A second point (i think Hope brought it up) is the way we are taught in class.The discipline is important and necessary, but there is no reason to wring the whole process of joy. There certainly can be mystery added, which would make the discipline of studying all these concepts more enjoyable, and perhaps more retainable.

smaley's picture

As strongly as I disliked

As strongly as I disliked Intro Bio at the time, I think that it should be an important part of the bio curriculum at Bryn Mawr, and that it should serve as a foundation for future classes to build upon.  Unfortunately, I do not feel that this is the case at Bryn Mawr.  Like many others who took intro bio, I remember very little from it.  In fact, one of the few things that I really do remember about the class is how much I disliked its organization.  To me, it felt more like four 200 level courses, taught by four very different professors, all squeezed into a year.  Instead of learning the basics, that I could later build upon, I learned, and later forgot, quite a bit that I do not consider basic.  In addition to that, many of the courses I have later taken have assumed that we never learned the basics, and these basics were re-taught, taking up valuable time in the semester.  

I feel like one of the major flaws when it comes to intro classes, both at Bryn Mawr and elsewhere, is that there is no set definition of basics, and because of this students are often retaught some topics multiple times, while other topics are never taught at all.  Until a set definition of "basic" is obtained, I feel that little improvement can be made to intro classes.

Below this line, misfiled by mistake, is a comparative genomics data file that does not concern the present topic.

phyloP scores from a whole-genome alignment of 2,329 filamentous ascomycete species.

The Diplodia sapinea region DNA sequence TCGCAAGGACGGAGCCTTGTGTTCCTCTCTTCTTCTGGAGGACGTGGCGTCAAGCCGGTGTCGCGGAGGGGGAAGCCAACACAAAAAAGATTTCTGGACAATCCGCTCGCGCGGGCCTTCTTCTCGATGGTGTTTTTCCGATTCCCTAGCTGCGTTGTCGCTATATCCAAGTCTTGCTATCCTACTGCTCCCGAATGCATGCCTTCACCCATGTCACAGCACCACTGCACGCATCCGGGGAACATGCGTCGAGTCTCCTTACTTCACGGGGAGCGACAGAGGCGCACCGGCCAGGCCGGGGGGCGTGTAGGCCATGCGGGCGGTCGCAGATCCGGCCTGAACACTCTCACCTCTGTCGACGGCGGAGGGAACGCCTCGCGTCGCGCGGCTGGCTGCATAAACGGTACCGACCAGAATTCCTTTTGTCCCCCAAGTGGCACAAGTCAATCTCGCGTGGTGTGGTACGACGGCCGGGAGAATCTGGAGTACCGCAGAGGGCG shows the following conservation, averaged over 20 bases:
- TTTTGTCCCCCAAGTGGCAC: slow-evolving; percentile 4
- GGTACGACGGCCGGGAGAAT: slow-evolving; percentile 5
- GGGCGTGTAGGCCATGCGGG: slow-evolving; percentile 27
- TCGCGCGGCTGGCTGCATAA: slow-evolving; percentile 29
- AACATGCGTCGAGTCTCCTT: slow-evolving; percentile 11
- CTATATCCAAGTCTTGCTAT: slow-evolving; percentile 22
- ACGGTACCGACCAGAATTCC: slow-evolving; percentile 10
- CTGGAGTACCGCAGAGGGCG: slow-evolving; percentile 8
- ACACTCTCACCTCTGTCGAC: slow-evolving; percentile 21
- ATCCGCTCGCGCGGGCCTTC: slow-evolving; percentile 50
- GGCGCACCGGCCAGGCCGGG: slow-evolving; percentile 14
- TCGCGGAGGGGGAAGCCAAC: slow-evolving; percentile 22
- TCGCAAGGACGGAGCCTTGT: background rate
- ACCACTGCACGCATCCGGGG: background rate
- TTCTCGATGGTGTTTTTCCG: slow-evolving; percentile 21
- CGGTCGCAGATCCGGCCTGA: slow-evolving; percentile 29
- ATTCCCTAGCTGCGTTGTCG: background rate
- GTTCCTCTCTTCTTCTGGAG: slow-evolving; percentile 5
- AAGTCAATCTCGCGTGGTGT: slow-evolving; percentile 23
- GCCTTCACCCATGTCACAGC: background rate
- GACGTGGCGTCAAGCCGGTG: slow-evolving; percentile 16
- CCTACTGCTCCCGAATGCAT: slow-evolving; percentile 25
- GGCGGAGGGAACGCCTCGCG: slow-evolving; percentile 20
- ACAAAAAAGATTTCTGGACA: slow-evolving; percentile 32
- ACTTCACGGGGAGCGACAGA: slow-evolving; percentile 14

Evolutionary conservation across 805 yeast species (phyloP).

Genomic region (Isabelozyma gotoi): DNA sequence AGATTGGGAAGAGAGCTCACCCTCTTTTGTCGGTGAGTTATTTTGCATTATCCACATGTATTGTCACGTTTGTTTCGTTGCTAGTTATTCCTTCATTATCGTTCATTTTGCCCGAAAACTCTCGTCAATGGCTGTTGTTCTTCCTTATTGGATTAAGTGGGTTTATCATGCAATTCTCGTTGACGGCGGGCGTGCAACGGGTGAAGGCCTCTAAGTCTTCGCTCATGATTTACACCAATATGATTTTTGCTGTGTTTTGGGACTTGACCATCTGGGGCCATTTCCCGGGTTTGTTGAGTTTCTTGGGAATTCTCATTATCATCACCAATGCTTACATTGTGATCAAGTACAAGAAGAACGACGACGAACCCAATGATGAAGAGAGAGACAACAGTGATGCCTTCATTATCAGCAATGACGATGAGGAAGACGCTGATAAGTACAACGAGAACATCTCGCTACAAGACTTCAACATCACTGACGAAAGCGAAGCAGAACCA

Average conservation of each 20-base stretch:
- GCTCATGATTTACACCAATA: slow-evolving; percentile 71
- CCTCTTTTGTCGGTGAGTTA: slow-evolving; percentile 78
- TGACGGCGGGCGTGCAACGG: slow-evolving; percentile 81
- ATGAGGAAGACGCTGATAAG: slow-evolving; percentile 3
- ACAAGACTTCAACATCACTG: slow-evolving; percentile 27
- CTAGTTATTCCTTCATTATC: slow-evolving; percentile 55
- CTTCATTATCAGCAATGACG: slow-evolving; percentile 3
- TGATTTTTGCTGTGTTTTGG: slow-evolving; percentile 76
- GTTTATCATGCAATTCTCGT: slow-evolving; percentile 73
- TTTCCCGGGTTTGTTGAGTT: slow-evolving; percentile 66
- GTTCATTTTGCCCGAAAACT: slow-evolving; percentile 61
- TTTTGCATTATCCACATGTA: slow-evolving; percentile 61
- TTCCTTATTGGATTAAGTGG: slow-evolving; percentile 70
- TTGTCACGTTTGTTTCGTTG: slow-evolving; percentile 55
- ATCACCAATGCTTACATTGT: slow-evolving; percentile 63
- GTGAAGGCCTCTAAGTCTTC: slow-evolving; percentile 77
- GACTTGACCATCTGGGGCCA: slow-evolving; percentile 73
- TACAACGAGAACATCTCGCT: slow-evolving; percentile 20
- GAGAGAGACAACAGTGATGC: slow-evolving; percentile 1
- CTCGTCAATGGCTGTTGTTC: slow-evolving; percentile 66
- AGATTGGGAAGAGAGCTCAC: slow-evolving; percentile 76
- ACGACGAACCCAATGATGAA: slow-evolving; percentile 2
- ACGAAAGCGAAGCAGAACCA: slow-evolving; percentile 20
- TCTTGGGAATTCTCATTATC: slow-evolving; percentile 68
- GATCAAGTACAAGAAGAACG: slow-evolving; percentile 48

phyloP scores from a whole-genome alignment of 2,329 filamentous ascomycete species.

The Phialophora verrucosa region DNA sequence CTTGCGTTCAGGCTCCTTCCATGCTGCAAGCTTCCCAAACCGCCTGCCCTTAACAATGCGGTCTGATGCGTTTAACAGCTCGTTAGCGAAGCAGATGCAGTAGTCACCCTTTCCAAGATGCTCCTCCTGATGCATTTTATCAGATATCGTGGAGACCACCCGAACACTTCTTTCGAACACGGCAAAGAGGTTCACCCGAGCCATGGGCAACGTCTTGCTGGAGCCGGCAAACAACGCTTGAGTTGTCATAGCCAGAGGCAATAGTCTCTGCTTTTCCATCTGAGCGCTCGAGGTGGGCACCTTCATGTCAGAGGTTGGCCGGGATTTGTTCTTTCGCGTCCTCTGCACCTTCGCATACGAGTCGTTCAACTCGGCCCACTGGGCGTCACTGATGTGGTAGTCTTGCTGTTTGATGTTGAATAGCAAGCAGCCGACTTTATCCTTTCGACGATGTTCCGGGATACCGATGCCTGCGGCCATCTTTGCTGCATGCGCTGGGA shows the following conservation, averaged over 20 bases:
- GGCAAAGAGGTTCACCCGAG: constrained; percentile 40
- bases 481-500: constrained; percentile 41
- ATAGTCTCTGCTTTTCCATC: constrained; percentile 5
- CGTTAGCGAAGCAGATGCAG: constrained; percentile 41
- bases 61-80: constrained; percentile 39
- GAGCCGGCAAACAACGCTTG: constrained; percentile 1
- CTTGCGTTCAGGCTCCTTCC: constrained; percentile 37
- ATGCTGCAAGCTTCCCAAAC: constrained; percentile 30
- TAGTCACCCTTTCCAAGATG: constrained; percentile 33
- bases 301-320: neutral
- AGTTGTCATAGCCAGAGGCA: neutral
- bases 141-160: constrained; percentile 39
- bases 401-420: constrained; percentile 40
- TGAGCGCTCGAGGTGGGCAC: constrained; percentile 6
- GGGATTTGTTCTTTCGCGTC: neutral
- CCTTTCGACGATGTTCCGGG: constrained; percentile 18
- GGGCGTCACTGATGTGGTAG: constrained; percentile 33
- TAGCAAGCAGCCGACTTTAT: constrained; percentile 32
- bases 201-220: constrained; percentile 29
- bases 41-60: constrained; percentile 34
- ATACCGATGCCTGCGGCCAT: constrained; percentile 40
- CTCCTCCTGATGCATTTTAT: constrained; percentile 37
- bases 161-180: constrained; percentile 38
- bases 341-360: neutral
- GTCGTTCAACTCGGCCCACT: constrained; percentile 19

Paul Grobstein's picture

more on intro bio/science

Intriguing continuing conversation about what/how to teach introductory biology/science.  There were, as I heard it, three arguments presented for traditional content-based approaches, the need to be prepared for subsequent exams/requirements, the opportunity to hear about lots of different things, and the possibility that at least some of what one hears becomes embedded in the unconscious for future rediscovery/use.

For me, the problem with the first argument is that it defaults responsibiity for the educational process at any given stage to the next stage, and in turn to the next stage, and so forth, with no one taking responsibility for/having to think about the overall objective.  In addition, and even more importantly, it encourages students to believe that education is a process of accepting judgements of what is important made by other people rather than enhancing their own ability to make such judgements themselves.

The other two arguments are more interesting to me.  My sense though is that the people making them are people who already have a context within which to assimilate material presented in/by traditional curricula, and who, as a result, have a record of success in traditonal testing contexts.  To put it differently, I think every one's experience is that they learn best/most satisfyingly when material is presented in a way that allows them to personalize it, think about it, fit it into their own contexts.  Some students have more of an internal mechanism/set of resources to do this for particular bodies of material, others have less.  

What this suggests to me is that we should indeed focus more on "teaching for conceptual change," understanding that different students will have different reactions to particular context and need different supports to make it relevant to "conceptual change."  The issue isn't, I think, whether to teach "building blocks," but rather how they're taught, whether students are told what they are or encouraged to help find them for themselves. 

knorrell's picture

I know that in class I argued